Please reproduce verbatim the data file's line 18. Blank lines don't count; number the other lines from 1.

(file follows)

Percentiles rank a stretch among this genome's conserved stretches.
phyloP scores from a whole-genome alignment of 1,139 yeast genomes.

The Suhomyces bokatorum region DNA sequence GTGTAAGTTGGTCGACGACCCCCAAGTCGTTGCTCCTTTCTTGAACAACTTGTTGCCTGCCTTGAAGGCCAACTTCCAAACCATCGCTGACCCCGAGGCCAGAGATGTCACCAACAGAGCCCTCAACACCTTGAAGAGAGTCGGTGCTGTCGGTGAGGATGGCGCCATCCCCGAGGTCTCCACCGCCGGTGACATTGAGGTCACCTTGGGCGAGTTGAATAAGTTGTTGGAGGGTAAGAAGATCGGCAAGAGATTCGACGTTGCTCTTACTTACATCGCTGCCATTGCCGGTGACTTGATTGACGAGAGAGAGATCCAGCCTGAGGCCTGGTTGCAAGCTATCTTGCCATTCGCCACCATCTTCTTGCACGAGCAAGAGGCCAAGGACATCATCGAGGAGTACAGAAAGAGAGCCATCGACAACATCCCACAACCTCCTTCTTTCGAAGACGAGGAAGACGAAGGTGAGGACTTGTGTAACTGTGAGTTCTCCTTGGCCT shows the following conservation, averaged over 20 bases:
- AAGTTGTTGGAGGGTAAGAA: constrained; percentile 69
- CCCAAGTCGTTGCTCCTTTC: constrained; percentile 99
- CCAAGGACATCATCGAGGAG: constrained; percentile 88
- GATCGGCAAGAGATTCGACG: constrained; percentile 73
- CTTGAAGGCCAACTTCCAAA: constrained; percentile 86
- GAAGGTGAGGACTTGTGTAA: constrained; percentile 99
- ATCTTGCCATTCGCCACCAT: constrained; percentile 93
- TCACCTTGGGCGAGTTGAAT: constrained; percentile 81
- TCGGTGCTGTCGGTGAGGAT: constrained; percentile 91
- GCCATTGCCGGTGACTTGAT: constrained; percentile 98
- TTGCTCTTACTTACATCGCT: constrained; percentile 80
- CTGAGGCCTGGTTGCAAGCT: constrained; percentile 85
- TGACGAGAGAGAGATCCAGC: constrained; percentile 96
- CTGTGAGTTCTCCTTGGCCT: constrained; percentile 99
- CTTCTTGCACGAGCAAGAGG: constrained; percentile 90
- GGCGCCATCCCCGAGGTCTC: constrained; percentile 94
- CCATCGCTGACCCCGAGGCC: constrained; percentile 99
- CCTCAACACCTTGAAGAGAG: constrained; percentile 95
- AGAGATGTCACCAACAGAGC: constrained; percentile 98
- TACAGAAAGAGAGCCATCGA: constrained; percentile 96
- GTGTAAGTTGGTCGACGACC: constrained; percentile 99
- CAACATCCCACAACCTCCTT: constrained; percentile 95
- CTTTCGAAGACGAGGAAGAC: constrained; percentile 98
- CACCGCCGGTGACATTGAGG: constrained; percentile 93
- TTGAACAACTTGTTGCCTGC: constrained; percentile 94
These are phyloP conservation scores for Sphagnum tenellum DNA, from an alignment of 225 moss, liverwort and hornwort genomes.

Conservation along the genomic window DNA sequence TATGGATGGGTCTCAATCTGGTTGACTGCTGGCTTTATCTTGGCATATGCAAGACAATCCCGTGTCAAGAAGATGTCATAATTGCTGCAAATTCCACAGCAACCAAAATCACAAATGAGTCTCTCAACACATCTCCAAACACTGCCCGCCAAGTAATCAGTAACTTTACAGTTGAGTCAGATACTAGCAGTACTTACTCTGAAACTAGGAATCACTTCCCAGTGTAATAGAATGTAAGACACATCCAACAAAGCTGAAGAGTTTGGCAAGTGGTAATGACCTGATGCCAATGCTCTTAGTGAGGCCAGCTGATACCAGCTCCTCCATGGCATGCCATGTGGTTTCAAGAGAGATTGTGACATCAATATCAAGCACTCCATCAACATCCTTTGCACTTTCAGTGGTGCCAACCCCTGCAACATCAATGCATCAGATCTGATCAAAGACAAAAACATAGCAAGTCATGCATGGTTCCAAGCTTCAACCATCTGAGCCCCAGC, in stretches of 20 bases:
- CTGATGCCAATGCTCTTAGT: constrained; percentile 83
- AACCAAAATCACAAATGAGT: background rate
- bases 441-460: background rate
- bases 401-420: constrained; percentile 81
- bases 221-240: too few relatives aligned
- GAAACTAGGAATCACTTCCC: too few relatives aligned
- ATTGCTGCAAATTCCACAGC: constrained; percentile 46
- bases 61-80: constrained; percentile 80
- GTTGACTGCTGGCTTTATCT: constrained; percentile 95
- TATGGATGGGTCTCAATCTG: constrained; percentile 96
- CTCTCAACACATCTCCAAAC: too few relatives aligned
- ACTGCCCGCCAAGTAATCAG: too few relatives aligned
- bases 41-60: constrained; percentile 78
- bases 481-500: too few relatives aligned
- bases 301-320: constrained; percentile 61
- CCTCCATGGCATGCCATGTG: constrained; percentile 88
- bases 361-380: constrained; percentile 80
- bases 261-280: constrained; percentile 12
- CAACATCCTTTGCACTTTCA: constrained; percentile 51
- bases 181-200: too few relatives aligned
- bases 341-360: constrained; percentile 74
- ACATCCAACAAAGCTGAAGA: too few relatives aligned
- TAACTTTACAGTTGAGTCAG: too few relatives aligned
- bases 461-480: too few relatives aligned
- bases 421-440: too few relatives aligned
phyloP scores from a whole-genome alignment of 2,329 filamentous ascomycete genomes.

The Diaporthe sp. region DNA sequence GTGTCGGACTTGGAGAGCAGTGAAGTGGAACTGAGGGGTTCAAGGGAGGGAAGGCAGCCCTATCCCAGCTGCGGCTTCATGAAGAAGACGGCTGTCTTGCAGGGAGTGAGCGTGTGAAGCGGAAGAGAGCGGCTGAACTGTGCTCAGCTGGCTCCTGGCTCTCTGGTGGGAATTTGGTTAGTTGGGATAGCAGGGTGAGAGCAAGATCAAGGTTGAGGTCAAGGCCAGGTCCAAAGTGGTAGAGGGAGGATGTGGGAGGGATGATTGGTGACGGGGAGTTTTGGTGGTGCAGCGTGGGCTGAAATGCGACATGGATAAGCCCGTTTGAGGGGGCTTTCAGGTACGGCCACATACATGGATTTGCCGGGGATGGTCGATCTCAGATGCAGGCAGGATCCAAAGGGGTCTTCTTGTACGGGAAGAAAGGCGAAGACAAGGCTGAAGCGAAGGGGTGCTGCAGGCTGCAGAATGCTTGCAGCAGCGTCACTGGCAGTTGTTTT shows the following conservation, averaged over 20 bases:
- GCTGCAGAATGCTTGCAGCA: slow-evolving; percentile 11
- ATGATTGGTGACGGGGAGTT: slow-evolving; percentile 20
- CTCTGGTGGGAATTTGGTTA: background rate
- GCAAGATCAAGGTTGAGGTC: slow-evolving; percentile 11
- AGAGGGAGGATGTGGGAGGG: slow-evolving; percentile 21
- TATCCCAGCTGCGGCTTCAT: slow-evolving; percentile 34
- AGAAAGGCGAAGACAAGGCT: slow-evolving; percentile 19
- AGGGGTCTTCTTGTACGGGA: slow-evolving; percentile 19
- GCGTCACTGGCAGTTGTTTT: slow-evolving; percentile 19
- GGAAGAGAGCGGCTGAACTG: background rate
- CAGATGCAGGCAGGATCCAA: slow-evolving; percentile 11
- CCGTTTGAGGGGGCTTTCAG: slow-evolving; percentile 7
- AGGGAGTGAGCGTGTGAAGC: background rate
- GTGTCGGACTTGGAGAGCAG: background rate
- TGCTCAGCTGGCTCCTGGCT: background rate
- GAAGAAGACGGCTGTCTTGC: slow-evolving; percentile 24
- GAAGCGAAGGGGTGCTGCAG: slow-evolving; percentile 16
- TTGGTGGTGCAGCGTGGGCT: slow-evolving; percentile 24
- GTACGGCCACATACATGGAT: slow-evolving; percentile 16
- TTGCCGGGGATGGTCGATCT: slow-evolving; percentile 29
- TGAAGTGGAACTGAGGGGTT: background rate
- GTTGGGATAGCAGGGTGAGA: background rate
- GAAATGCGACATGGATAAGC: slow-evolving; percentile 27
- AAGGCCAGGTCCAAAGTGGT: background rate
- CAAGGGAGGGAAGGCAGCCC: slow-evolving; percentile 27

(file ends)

- CTTCTTGCACGAGCAAGAGG: constrained; percentile 90